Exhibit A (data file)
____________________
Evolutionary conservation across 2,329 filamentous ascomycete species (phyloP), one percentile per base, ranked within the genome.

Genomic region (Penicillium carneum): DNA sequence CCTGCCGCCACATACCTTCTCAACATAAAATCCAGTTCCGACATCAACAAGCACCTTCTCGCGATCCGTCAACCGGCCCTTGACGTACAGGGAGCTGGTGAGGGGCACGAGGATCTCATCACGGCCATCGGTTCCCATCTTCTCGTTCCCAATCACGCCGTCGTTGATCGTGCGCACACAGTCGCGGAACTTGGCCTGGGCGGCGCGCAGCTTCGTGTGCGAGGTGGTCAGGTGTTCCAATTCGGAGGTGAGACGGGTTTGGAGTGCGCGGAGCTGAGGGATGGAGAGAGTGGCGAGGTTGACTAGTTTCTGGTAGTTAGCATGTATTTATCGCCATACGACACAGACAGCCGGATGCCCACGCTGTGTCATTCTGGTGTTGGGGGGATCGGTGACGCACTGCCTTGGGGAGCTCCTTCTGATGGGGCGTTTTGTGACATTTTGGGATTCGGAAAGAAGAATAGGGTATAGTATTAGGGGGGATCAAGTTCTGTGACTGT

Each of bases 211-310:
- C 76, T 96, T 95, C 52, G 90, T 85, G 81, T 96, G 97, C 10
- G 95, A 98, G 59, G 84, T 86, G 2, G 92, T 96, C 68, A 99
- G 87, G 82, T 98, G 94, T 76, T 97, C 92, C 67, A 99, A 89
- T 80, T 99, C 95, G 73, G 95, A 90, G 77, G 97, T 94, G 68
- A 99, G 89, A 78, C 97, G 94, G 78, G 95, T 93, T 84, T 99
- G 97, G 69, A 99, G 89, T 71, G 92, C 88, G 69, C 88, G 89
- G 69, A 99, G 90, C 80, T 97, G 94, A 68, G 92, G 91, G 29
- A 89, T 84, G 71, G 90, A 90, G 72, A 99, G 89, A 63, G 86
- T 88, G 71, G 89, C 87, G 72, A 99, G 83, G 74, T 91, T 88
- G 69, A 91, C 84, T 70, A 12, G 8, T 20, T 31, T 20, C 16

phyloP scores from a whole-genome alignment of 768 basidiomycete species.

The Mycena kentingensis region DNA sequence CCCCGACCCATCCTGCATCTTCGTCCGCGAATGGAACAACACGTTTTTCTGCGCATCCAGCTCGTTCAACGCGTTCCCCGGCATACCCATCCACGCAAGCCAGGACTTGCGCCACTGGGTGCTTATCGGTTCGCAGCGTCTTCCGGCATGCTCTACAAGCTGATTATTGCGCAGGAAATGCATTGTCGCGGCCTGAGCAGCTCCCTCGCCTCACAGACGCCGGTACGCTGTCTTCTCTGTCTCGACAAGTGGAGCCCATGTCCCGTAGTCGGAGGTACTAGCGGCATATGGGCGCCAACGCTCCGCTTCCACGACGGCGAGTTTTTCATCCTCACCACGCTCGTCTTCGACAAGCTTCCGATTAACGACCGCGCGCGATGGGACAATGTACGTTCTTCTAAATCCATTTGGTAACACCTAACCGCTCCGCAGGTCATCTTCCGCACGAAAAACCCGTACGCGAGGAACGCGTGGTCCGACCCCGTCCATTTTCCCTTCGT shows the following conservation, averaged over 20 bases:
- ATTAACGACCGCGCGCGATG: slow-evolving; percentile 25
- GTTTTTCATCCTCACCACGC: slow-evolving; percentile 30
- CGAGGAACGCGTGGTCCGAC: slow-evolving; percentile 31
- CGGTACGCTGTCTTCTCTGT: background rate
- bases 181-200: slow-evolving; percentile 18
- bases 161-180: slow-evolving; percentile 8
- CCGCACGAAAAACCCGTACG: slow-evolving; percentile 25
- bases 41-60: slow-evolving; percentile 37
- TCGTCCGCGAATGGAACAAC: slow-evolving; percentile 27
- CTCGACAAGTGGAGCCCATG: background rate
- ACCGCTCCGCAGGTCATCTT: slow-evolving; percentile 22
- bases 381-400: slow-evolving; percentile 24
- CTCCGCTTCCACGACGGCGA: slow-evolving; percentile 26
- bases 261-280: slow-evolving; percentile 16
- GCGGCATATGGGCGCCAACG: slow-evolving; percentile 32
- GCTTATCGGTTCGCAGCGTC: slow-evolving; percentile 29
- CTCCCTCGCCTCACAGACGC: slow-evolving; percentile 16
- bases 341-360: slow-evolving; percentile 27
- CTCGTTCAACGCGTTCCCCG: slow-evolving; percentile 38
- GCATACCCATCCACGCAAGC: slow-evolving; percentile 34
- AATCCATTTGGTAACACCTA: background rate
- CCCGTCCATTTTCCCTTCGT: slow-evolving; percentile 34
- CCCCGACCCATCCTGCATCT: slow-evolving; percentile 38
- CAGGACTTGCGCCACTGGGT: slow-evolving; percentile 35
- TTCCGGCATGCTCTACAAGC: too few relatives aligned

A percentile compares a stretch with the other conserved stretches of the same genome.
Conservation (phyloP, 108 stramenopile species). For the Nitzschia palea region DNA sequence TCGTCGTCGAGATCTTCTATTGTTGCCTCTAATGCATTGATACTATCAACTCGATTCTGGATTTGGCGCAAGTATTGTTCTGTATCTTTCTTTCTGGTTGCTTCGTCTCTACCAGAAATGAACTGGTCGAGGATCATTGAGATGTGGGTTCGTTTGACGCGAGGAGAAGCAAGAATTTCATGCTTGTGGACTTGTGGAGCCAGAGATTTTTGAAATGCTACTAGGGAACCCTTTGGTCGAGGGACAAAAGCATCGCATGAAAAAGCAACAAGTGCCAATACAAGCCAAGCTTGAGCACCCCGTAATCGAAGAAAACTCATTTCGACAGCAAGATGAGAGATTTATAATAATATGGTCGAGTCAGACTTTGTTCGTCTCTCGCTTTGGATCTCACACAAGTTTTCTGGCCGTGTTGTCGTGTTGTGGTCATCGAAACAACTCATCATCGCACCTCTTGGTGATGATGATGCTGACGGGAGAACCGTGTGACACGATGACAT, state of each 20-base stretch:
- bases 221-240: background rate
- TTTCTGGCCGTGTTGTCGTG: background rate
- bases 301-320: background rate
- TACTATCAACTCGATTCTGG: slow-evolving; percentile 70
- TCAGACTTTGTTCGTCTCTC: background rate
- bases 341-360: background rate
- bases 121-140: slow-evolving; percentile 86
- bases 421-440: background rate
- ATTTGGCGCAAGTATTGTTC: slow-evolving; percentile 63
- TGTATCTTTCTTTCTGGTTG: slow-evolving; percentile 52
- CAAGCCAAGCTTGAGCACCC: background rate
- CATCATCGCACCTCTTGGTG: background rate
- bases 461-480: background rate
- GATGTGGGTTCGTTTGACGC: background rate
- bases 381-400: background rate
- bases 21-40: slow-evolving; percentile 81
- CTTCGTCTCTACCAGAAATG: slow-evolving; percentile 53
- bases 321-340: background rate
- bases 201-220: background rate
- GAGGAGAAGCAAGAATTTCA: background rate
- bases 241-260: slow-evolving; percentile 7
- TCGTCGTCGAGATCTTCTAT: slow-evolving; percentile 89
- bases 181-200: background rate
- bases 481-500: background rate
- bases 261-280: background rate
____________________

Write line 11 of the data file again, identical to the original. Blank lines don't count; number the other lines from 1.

- A 89, T 84, G 71, G 90, A 90, G 72, A 99, G 89, A 63, G 86